Wednesday May 31, 2023

Emily Mariko’s Salmon Rice Recipe on TikTok With Photos


Best lunch of the week!

♬ original sound – Emily Mariko

If you’ve spent any time on TikTok in 2021, you’ve likely come across a few (or, in my case, hundreds and thousands of) videos re-creating Emily Mariko’s salmon rice recipe. A leftover meal commonly eaten in Japanese and Korean households, the content creator’s version of the easy lunch has gone viral. Mariko’s TikTok sharing the salmon recipe has garnered over 34 million views in less than two weeks, and unlike the famous baked feta pasta or Gigi Hadid’s spicy vodka pasta, this trend is beyond simple and can

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TikTok star Waffler69, who was known for eating bizarre food, dies ‘from presumed heart attack’ | US News

A TikTok star who went viral for posting videos of himself eating bizarre snacks and expired food has died aged 33.

Taylor LeJeune – who was known online as Waffler69 – had 1.8 million followers on TikTok, where he posted videos showing him eating odd and sometimes expired food, including canned ham from 1960, reindeer meat and baby food.

Clayton Claydorm, Taylor’s brother, told fans the news in a TikTok video.

“My brother Taylor… has passed away around 10pm on January 11th, 2023, from a presumed heart attack,” he said.

“He was rushed to the hospital, and I want

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TikTok and “chaos cooking” among 2023 food trends

Illustration of the back of a smart phone with a knife and fork on either side of the camera lens, as if the lens were a plate.

Illustration: Shoshana Gordon/Axios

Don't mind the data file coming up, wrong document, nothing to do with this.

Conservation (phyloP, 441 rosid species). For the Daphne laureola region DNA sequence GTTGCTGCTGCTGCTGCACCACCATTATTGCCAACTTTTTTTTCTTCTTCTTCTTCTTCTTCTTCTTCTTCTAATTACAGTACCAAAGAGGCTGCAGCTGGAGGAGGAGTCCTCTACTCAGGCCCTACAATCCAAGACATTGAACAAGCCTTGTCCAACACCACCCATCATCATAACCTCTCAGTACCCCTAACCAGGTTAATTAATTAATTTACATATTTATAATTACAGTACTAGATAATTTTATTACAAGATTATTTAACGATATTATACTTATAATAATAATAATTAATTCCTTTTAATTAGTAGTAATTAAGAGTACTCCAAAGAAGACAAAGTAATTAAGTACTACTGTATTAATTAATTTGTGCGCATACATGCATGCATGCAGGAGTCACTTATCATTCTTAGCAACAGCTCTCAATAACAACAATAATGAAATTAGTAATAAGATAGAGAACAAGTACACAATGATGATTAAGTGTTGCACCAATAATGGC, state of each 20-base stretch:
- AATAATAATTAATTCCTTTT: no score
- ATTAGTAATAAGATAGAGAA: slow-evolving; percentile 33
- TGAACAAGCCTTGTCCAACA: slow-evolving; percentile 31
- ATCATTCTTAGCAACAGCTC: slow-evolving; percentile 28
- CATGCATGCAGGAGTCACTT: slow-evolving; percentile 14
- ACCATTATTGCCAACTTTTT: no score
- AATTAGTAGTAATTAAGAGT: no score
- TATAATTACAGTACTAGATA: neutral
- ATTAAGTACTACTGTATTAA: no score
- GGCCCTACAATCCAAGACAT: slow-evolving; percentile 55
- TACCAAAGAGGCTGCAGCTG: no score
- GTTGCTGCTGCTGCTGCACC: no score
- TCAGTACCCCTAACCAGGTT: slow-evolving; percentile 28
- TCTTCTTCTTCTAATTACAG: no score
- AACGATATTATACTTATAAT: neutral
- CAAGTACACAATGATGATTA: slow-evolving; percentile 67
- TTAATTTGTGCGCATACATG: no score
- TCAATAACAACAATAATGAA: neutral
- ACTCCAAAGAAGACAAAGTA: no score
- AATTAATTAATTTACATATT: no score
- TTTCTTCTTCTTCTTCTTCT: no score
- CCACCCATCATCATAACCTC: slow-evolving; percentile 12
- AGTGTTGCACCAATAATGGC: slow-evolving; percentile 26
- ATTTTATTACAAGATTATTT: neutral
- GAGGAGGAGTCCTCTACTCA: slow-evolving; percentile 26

Dishes that are an aggressive mash-up of global flavors — like sashimi tostadas and tandoori spaghetti — will hit restaurant menus in 2023, a style that’s been dubbed “chaos cooking,” food prognosticators say.

  • Those concoctions will live or die depending on how well they play on TikTok, the latest must-use channel for restaurateurs.

Why it matters: With dining out almost back to pre-pandemic levels, people continue to crave novelty in their meals as well as video-friendly foods they can show off to their friends (butter boards, anyone?).

  • Still, restaurants are struggling to manage soaring food prices and
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What is a baked salad and how to make the TikTok trending food

Baked salads are popping up all over TikTok. Here's why recipe creators say the meal is perfect for winter. (Photo: Carla Contreras)

Baked salads are popping up all over TikTok. Here’s why recipe creators say the meal is perfect for winter. (Photo: Carla Contreras)

Since the introduction of the app, TikTok has given way to a diverse bunch of food trends. From the decadent-but-simple whipped feta dip to the over-the-top inside out grilled cheese, there’s truly a bit of everything. This winter season? Make way for baked salads.

While the thought of a warmed-through salad dish may not seem appetizing at first, baked salads are a flavorful way to bring an array of veggies to your dinner plate. “It’s a salad where

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Caviar is the season’s top TikTok food trend

December is typically a time for indulgence — cookies, chocolate, bubbly — but this holiday season, people are dipping into something surprising. Caviar, the classic 1 per cent treat, is making a comeback — with a twist.

The craze kicked off in mid-November, when TikTok influencer Danielle Matzon posted a video about a snack: roe on a piece of Fitness Bread (a.k.a. dense rye bread) slathered in butter. The video itself isn’t terribly remarkable — two minutes of Matzon making the snack and enjoying it — but as of writing, it’s racked up more than 7.3 million views. The most

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“Authentic” Grandparent Recipes Are Trending on TikTok

It’s no secret: Grandparents are by and large incredible cooks. With centuries’ worth of passed-down tricks, a touch of ancestral magic and all the TLC up their sleeves, they prepare dependably delicious food for their families without breaking a sweat—even if they’re standing at the stove for hours.

What we didn’t see coming? Grandparents making their TikTok debut on their grandkids’ accounts to show off their culinary chops. Read on for more about the trend, plus our theories on why these videos are so popular with foodies.

Whether it’s whipping up homemade pasta with Nonna or noshing on dried fish

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